I suppose when (if) I get to be 130 years old I too will think more about death. Perhaps a lot more. After all, at 130, it can’t be far away. Death has been on Jacob’s mind for a while. He mentioned it when Joseph went missing, and again when the boys returned from Egypt. The boys mention it to Joseph when they go back for the second trip and when Jacob gets the news Joseph is alive, he says: “I will go and see him before I die.” Likely, at this point, Jacob has only recently buried his father, Isaac.
In Genesis 15, God had revealed that Abraham’s ancestors would become slaves in a country not their own. In Genesis 46, God reveals the country is to be Egypt. Jacob has experienced four visions of God. The first was at Bethel, just after he left home. The second was while he was with Laban in Haran. The third was at the Jabbok where he and the Lord wrestled and the fourth was back at Bethel. On each occasion, God assured him of His protection and blessing. Now, at Beersheba, God tells Jacob He will travel with him as he goes to Egypt. The genealogy presented is there to assure us that everyone went. No one was left behind.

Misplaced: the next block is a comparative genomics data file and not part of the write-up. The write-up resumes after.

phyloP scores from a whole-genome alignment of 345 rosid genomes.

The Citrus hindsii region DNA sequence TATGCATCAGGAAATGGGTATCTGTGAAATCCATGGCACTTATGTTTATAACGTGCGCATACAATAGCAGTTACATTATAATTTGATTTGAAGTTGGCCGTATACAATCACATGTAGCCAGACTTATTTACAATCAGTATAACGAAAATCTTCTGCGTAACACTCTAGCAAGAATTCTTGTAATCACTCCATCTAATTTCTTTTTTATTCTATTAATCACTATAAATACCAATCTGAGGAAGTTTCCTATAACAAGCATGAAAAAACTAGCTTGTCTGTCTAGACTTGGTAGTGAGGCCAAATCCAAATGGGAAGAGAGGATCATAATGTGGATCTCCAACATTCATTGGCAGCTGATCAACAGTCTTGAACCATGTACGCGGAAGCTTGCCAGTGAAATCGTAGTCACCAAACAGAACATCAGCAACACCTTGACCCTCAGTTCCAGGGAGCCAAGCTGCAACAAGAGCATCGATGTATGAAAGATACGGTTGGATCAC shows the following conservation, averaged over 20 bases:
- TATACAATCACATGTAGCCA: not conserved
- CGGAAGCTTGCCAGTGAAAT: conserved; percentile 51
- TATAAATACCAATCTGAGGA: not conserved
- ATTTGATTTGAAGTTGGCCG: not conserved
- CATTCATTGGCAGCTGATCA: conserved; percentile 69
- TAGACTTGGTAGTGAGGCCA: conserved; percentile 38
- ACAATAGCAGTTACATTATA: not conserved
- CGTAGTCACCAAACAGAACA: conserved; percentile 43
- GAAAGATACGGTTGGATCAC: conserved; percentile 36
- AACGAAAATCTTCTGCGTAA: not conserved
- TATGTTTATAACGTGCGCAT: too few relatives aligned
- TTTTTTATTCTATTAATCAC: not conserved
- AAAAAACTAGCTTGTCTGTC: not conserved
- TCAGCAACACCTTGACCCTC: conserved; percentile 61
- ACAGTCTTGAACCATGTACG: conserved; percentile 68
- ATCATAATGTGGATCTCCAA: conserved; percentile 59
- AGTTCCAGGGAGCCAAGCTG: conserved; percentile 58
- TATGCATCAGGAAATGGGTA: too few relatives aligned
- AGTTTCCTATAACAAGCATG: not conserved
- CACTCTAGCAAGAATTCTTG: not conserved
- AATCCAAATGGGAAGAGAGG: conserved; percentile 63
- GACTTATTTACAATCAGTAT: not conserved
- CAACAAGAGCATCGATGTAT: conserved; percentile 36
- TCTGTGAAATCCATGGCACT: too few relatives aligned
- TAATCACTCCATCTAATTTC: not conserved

As children of God, we all live our lives in view of approaching death. Such a perspective helps to guide us and hem us in with holy boundaries. Peter reminds us of this when he writes of the end: “Since everything will be destroyed . . . what kind of people ought you to be? You ought to live holy and godly lives as you look forward to the day of God . . .” After all, we have the promise (and warning) of God’s company. He is always with us.